Statement from Britain-Palestine All-Party Parliamentary Group



Press Release, 19 October 2015

All murders and other attacks on civilians are unacceptable, whoever commits them and whoever are the victims. As of 19 October, the recent alarming escalation of violence in Israel and Palestine has claimed the lives of 9 Israelis who have died in knife and other attacks by Palestinians. Over 40 Palestinians have been killed by Israeli forces and settler attacks. Estimates suggest around half the Palestinians killed were attackers; the rest having been killed during demonstrations, in clashes with Israeli troops and in air strikes on Gaza.

The escalation of violence in Israel and the occupied Palestinian territories is tragic, alarming but sadly all too predictable.

For months, politicians familiar with the issue, human rights groups, aid agencies and United Nations agencies have warned that the situation was completely unsustainable and that more violent clashes would erupt.

Whilst the proximate causes may have largely concerned the future of the Holy Places in Jerusalem, the long-term causes need to be addressed for any chance of calming the situation.

Over two thousand people died in Israel’s military assault on Gaza last year. Since 2013, however, the UN and various human rights groups such as Amnesty International (1), have also been highlighting the increasing use of live ammunition by the Israeli army in the West Bank. Their fears have been echoed by Israeli human rights organisations such as B’Tselem and the army veterans’ organisation, Breaking the Silence.

In 2013, according to the UN Office for the Coordination of Humanitarian Affairs (OCHA), 25 Palestinians were killed by live ammunition from Israeli forces in the West Bank. This was 1.5 times the number of those killed in 2011 and 2012 combined. The recent escalation has demonstrated this very troubling trend.  This is why we support the U.N. Secretary-General’s call for Israel to review its use of force.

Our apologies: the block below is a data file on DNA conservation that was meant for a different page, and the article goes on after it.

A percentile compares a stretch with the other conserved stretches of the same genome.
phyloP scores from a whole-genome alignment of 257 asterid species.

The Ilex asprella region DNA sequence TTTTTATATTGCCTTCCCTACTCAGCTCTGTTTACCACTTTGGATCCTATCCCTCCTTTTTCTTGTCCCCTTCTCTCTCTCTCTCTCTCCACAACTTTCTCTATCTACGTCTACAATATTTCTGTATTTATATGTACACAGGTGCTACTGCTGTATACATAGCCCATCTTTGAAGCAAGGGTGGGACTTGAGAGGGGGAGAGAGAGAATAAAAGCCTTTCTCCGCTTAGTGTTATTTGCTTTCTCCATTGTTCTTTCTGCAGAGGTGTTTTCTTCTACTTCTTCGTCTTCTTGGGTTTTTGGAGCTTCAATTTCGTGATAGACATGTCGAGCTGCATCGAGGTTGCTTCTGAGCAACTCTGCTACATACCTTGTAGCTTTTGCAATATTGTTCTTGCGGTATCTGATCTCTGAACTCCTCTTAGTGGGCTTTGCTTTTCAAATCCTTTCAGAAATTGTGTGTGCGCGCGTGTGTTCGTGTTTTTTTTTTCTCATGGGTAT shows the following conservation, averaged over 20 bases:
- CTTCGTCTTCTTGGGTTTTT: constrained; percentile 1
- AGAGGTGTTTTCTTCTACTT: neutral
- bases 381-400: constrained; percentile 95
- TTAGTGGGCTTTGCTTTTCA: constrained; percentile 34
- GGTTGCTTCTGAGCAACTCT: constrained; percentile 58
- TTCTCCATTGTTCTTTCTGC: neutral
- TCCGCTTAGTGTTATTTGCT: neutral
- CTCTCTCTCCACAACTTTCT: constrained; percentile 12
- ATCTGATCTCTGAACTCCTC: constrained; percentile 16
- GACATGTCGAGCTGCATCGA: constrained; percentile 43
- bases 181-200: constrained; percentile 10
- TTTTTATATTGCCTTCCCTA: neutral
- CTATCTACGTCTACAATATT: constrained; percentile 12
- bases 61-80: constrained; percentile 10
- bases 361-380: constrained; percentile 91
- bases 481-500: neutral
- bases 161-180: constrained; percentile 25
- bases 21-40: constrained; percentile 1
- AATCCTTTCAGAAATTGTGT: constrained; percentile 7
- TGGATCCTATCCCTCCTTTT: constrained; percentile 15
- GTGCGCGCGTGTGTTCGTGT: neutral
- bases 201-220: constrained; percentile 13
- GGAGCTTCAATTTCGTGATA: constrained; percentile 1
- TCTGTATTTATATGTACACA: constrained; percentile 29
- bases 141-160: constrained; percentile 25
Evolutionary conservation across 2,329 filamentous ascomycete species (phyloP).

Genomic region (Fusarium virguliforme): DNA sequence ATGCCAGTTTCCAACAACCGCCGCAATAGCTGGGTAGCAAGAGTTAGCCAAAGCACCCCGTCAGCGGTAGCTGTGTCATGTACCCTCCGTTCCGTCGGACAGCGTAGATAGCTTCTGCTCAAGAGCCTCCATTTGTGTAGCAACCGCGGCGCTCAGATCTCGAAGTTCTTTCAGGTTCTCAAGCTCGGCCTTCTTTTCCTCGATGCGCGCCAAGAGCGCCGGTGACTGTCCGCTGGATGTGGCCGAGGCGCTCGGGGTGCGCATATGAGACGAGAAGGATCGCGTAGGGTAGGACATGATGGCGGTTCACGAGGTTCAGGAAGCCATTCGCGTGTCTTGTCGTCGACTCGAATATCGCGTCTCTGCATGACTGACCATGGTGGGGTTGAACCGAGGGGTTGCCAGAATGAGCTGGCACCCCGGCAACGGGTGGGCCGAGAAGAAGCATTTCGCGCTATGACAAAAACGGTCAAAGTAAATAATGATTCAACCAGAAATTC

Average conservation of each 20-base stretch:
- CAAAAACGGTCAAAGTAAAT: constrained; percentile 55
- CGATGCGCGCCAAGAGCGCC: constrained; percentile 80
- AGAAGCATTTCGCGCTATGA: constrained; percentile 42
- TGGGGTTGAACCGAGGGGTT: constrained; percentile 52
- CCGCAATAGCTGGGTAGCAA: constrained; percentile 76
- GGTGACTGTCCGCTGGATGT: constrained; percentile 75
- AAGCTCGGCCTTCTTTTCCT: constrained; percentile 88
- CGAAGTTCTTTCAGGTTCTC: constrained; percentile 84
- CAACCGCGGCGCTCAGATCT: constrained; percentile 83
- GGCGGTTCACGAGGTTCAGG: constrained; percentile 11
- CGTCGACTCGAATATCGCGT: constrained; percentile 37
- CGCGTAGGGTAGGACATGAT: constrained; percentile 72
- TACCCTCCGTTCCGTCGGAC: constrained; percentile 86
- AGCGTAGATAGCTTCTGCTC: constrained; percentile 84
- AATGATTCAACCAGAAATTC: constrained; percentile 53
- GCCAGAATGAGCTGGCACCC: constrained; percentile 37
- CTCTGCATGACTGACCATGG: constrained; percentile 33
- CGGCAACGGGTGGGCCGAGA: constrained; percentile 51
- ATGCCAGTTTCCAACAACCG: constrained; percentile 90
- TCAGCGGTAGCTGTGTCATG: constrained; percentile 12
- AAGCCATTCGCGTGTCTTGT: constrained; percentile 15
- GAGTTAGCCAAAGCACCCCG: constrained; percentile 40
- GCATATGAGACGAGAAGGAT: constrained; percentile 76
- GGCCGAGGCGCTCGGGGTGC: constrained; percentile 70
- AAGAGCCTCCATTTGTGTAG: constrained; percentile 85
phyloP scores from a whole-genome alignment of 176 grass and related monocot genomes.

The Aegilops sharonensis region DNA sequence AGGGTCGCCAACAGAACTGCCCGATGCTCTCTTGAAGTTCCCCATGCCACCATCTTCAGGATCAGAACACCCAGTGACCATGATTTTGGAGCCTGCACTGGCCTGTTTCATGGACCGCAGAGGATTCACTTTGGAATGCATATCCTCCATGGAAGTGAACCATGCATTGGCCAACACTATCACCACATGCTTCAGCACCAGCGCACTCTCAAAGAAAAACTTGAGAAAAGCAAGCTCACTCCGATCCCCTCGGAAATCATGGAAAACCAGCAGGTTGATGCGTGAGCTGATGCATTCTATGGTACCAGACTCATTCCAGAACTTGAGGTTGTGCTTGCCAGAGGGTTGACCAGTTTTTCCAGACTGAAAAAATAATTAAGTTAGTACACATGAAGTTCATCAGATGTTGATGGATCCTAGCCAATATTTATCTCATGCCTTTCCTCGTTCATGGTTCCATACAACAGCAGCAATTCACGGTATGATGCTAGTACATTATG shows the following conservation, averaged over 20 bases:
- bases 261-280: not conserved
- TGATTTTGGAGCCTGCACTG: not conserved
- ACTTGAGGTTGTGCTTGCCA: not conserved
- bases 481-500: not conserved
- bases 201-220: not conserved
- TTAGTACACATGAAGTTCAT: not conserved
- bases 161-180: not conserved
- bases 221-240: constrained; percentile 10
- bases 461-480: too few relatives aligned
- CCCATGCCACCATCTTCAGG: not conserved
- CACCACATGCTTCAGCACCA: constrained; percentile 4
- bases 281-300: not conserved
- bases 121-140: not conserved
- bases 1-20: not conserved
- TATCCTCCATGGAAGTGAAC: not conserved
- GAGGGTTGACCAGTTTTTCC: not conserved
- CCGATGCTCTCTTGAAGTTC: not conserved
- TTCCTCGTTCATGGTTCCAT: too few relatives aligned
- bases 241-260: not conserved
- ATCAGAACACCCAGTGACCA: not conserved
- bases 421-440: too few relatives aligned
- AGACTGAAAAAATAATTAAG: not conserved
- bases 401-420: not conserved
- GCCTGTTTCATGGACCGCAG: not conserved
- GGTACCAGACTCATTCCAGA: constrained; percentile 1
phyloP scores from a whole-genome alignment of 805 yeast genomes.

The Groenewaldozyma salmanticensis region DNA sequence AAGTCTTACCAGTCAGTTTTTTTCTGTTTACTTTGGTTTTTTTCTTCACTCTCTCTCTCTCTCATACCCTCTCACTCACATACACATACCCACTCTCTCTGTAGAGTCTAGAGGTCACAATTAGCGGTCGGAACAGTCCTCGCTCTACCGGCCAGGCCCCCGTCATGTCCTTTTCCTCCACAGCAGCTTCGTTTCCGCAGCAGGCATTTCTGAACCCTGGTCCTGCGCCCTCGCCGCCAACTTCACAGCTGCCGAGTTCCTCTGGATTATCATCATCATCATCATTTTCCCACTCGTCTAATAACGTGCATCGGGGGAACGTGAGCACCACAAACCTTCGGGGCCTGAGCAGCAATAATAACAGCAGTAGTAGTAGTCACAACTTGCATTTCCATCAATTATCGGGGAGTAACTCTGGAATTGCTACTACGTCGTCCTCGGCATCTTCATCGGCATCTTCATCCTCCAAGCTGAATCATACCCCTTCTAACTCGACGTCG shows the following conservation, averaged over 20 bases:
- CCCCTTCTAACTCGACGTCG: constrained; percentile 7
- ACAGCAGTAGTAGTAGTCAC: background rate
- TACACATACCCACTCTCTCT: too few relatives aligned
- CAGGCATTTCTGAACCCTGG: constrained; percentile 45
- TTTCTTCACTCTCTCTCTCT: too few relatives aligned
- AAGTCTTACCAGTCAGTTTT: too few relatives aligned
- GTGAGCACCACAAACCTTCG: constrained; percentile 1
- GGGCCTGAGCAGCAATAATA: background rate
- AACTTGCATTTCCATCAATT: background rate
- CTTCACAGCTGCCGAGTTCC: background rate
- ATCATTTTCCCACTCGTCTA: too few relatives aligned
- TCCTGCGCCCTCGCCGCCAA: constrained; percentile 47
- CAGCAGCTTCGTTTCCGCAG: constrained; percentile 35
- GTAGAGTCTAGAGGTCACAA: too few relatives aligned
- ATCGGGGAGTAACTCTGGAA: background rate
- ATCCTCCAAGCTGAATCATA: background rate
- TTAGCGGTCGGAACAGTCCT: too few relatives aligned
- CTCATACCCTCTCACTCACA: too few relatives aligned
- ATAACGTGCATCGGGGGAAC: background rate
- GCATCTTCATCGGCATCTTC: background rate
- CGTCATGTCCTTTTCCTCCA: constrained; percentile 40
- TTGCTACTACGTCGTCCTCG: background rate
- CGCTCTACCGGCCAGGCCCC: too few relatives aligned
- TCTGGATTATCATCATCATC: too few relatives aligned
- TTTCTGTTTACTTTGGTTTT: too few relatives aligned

Israel has a duty and obligation to protect its citizens, but in accordance with international law and with a view to de-escalating the tensions.   Both sides should refrain from any incitement of provocations.

This week, UK MPs will hear directly from former Israeli soldiers from “Breaking the Silence” in a special briefing hosted by the Britain-Palestine All Party Parliamentary Group. With considerable bravery, Breaking the Silence place on record a very different perspective on Israeli military actions in the West Bank and Gaza Strip. These testimonies not only show why Palestinian frustration and anger have reached their limit, but that there are Israelis who understand this too.

Palestinians want to see an end to the Israeli military occupation, an occupation that has intensified with ever-expanding illegal settlements that take Palestinian land and resources like water.  The Israeli Defence minister has confirmed that settlement building “was not frozen for even a minute.”(2) Israeli ministers make clear that they do not support the creation of a Palestinian state to which Israel has told the international community it is committed.  On the ground, the impact of Prime Minister Netanyahu’s policies – including settlement building and removal of Palestinians from their homes – is increasingly making the two state solution impossible.

Faced with this, the international community must be far more proactive in promoting a political settlement to secure peace and justice for both Israelis and Palestinians.

This has to include:

1)       An end to the occupation. As the Israeli human rights group, B’Tselem has made clear, the Israeli government “bears responsibility for the reality of the occupation.” No people should have to endure such a blanket denial of freedom for nearly five decades.

2)       All sides must adhere to international law with full accountability for those who violate it. This is a principle that should be applied for any conflict zone. In the case of Israel/Palestine this must include an end to all attacks on civilians; collective punishment including the blockade of Gaza, demolition of the homes of families of alleged attackers; no forced transfer and a complete cessation of all settlement activity.

Britain-Palestine Group Chair, Richard Burden MP, said today:

“Former Israeli soldiers are showing real bravery by breaking the silence about what is really going on in Israel and Palestine. Here in the UK, our responsibility is to press both our own government and the EU to use the diplomatic and economic power we have to help bring about change to secure peace and justice in that part of the world.”





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Richard Burden

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I was Labour Member of Parliament for Birmingham Northfield between 1992 and 2019 and a former Shadow Transport Minister. I now chair Healthwatch in Birmingham and Solihull, and the West Midlands Board of Remembering Srebrenica. I also work as a public affairs consultant. I am an effective community advocate and stakeholder alliance builder with a passion for human rights. I am a trustee of the Balfour Project charity and of Citizens Advice Birmingham, and a former Chair of Medical Aid for Palestinians.

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